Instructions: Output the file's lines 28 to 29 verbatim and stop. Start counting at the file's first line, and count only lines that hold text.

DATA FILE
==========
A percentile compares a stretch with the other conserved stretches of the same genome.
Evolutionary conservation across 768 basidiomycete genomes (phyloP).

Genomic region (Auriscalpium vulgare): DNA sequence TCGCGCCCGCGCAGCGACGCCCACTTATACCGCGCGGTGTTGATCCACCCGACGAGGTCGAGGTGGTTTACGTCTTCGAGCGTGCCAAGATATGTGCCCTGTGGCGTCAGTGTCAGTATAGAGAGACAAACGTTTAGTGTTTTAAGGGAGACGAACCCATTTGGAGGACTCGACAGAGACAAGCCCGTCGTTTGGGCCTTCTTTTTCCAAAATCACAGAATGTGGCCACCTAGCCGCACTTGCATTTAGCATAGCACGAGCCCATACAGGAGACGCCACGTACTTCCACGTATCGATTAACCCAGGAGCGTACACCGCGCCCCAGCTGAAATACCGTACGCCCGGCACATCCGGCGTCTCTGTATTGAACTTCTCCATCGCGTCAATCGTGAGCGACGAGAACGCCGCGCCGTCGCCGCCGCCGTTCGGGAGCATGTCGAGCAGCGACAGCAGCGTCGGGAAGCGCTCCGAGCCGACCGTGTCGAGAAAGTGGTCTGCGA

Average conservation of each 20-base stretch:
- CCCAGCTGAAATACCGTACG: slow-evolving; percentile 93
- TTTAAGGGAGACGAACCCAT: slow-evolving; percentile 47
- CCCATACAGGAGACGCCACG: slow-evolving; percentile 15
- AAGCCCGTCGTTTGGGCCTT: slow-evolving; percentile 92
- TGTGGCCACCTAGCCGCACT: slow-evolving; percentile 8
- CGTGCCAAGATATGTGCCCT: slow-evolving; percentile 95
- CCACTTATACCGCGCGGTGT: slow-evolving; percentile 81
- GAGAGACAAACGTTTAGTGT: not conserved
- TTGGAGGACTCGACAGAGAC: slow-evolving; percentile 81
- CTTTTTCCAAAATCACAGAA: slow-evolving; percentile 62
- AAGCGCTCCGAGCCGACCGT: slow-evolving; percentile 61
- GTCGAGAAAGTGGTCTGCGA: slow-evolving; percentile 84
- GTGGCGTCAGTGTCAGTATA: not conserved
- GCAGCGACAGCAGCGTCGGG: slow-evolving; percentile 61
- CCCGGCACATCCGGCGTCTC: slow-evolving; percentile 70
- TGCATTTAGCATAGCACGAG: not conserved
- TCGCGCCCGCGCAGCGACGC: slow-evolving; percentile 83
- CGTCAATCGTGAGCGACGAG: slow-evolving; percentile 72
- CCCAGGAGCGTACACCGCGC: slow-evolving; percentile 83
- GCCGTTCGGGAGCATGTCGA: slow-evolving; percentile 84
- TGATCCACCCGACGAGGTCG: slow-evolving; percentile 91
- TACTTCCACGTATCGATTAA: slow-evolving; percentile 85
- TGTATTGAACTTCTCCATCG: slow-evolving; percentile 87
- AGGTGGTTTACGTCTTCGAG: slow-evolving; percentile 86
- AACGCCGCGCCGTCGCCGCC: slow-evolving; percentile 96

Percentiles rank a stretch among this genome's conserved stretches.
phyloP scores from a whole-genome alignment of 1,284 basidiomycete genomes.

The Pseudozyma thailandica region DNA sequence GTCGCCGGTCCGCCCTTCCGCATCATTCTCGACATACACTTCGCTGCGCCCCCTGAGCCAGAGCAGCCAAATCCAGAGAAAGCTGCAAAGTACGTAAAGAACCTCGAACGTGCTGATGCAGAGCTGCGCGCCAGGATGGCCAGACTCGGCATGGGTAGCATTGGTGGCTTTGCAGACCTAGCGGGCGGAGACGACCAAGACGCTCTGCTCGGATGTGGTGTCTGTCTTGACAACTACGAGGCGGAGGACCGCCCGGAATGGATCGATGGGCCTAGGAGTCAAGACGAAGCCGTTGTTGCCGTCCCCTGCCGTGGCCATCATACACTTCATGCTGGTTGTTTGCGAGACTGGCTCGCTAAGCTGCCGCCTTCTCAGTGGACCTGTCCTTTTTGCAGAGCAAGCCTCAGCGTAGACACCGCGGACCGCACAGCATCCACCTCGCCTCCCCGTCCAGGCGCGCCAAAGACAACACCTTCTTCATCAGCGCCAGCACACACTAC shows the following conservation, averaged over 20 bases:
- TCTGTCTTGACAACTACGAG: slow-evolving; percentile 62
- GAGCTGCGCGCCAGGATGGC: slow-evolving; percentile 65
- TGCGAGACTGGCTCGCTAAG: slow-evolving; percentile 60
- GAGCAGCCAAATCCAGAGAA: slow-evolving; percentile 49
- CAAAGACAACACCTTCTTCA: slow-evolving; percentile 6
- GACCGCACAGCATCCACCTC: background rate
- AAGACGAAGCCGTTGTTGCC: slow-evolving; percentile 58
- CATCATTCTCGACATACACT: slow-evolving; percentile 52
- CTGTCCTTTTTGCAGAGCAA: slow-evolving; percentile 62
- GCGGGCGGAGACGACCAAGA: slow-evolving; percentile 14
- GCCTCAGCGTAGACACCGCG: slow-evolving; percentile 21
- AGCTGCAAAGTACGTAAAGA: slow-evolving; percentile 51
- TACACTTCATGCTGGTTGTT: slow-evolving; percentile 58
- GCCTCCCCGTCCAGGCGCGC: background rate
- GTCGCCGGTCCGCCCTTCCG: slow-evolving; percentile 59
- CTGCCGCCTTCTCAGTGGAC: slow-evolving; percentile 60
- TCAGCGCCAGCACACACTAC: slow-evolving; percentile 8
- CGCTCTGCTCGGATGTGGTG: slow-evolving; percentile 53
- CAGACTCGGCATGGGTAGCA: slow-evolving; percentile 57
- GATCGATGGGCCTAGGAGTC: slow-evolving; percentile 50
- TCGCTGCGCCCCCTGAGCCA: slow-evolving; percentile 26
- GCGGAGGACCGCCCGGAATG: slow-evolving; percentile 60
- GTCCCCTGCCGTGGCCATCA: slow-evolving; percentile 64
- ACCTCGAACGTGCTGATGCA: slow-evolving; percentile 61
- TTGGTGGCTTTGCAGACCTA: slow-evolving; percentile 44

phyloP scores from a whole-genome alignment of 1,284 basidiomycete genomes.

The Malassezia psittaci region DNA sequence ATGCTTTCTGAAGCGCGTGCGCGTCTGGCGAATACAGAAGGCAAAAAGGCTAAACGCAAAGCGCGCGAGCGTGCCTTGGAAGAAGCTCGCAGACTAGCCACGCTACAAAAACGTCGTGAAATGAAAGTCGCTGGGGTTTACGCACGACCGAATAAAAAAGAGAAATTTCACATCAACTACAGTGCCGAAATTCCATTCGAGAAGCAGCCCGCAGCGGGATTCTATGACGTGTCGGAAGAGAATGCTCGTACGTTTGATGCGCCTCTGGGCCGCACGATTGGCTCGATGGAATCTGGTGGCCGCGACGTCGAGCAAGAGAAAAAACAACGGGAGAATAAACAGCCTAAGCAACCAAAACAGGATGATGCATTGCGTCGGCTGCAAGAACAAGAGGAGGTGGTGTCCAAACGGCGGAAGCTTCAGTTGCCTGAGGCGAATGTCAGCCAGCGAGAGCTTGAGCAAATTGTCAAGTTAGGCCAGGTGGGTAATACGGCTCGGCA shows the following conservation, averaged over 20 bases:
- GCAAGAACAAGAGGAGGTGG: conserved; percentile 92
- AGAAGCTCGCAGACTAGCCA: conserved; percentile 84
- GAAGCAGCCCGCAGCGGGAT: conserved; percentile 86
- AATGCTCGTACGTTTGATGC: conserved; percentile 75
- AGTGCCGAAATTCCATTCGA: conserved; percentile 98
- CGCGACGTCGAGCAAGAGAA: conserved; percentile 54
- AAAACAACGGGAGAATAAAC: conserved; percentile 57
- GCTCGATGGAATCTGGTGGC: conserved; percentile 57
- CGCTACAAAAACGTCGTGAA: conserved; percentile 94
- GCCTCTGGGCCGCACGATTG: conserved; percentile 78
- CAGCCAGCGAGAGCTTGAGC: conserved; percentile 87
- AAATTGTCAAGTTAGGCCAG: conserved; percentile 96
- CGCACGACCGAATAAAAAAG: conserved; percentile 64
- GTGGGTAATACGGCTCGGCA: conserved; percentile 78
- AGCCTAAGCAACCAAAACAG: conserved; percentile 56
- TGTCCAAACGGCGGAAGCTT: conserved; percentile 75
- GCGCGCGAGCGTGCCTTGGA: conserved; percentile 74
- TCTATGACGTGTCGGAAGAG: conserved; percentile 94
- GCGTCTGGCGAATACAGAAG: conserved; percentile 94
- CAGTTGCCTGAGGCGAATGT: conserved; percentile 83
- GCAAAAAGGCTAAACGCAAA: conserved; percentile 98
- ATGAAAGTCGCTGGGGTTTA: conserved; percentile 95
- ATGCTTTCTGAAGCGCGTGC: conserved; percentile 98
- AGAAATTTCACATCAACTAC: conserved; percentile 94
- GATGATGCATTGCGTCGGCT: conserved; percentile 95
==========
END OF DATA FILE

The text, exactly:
- AGGTGGTTTACGTCTTCGAG: slow-evolving; percentile 86
- AACGCCGCGCCGTCGCCGCC: slow-evolving; percentile 96